Updated March 2013
Blogs are all about posts. Posts can have categories and tags assigned to them; static Pages can’t. Every post ought to be assigned to relevant broad Categories and should have very specific Tags. Each Category and Tag is a one or two word key word descriptor of the content in your post. Categories and Tags provide a means for your posts to be sorted and made available to visitors to your on site (clouds, widget displays, lists), and also make them available to those who have yet to visit.
Potential readers use search engines and when posts are properly constructed and relevant Categories and Tags are accurately assigned to them, they are indexed by search engines and appear in the SERPS (search engine results pages). That means they can be readily located by targeted readers who click through to the posts in question.
Why You Should Tag Your Posts
Search engines detect and use key word descriptor tags when indexing your pages and each tag has a unique descriptive key word term permalink that distributes your pages over the search engines. Use of accurate Categories and Tags helps potential readers doing key word searches locate relevant content in search results, and increases the odds your content will be found by new readers.
Categories and Tags: An Analogy
Tags and Categories are keyword terms used to describe index, locate and retrieve information. Search engines “see” tags and categories as being the same thing and treat them the same way. However when I am asked about assigning Categories and Tags to a post I invoke an analogy.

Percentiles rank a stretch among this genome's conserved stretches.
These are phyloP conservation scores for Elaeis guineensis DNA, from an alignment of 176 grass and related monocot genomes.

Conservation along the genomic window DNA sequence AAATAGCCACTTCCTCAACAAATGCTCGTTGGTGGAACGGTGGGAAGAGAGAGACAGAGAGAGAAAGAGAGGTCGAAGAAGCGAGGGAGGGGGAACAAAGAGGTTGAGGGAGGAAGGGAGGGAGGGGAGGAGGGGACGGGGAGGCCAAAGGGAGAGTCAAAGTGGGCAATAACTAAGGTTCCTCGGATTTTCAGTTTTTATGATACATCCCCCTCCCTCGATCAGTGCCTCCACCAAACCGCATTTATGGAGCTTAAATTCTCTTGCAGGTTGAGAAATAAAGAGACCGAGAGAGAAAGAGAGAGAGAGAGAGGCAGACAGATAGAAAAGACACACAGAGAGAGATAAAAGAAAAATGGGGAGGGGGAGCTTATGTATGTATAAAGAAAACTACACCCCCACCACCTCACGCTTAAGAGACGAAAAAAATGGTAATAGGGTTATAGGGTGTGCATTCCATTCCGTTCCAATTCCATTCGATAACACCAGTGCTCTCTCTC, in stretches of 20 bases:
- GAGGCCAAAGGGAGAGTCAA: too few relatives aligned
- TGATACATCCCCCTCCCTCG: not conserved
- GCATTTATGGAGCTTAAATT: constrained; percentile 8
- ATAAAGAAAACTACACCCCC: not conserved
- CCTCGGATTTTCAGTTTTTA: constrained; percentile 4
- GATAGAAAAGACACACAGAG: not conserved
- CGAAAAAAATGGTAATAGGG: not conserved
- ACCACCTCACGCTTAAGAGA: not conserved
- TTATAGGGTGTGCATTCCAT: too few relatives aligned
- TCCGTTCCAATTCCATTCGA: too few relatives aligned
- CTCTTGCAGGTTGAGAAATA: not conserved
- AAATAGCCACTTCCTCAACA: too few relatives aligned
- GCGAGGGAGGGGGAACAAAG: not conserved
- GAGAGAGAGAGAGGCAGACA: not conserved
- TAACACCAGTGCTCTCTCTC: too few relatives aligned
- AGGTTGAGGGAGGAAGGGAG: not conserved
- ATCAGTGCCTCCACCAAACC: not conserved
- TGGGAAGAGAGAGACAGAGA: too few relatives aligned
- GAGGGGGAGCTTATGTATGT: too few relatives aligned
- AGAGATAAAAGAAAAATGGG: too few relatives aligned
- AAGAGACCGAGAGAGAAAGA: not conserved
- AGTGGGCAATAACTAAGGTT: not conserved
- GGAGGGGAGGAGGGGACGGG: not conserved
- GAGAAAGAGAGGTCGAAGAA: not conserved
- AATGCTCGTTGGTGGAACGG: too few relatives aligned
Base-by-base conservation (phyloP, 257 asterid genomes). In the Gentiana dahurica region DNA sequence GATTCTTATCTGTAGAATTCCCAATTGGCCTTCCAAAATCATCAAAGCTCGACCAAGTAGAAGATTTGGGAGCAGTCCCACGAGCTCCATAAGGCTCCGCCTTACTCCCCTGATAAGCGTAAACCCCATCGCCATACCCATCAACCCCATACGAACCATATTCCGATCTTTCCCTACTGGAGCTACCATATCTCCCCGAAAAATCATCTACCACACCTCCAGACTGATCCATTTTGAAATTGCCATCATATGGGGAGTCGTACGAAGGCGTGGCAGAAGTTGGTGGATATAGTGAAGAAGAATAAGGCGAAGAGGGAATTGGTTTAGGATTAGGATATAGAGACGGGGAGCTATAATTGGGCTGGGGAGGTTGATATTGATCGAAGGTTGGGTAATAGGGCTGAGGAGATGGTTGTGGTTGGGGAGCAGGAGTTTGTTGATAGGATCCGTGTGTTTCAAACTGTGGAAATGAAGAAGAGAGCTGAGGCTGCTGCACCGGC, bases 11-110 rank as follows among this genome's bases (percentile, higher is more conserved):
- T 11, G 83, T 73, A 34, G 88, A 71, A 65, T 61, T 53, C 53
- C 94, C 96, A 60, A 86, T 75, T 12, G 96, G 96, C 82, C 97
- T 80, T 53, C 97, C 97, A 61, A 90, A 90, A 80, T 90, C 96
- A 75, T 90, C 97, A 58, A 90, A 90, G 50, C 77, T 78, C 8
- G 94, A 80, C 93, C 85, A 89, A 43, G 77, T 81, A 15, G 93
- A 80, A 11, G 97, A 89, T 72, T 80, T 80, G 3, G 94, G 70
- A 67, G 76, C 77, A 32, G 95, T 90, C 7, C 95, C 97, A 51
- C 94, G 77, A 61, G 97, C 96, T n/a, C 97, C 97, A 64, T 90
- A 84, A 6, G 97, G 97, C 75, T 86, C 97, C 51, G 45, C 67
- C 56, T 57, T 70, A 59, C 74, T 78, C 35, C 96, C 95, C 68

Categories are like the chapter titles on a Table of Contents of a book. Tags are like the index terms that are found in the back pages of a book. Both are based on key word descriptions that naturally occur in any written language.
Whenever you get confused about categories and tags imagine they are in a library looking for a book on a specific topic. Then, I ask yourself this: Which key words would I use to find book on that topic in a library catalog?
If you change the word “book” to “blog” you will know how to find a blog on any specific topic by typing keywords into a search engine and getting back the results. If you change the word “blog” to “post” and imagine which descriptive key word terms a potential reader might use to look for a post like yours that may help you assign categories and tags more effectively.
Using Categories and Tags Effectively
Select the most relevant keywords that you think other people would type into a search engine and find your blog with. Think in terms of from “broad” (Categories) and “narrow” (Tags). Know also that “less is more”. The aim is to use the least number of relevant key word descriptor terms as possible to accurately describe the contents of any post, and more than a combined total 10 categories and tags on any post is moving towards spamdexing.
Example: Suppose I have a marine mammals of the world blog and I publish my monthly podcasts in posts. The broad Categories would be key word descriptors like “Marine Mammals,” Monthly Podcasts” and the names of the oceans (Atlantic, Pacific, Arctic, Indian, Southern).
The descriptive key word Tags would differentiate individual posts according to their specific subject matter. One might be tagged “dolphins” another may be tagged “sea lions”, etc. The Tags may also reflect the specific geographical area and/or other unique specific subject matter in the podcast posts.
Blog Post title: The Effects of Polar Bear Predation on Seal Populations in Bering Strait.
Categories: Arctic Ocean, Marine Mammals, Monthly Podcasts
Tags: Bering Strait, feeding, predation, polar bears, seals, population
WordPress.com Global Tag Pages
The WordPress.com global tagging pages send traffic to our blogs. How much it delivers to any given blog varies from blog to blog. When one moves to self hosting a WordPress. org blog they and their blog are no longer part of the WordPress.com community. That means their posts no longer appear under the categories and tags found on the WordPress.com global tagging pages.
Tips from wordpress.com support documentation
If you cannot find a newly published post in the wordpress.com global tag listings for the tag and categories you used, there are several possible explanations.
Google’s Matt Cutts | How to Get Better Visibility on Google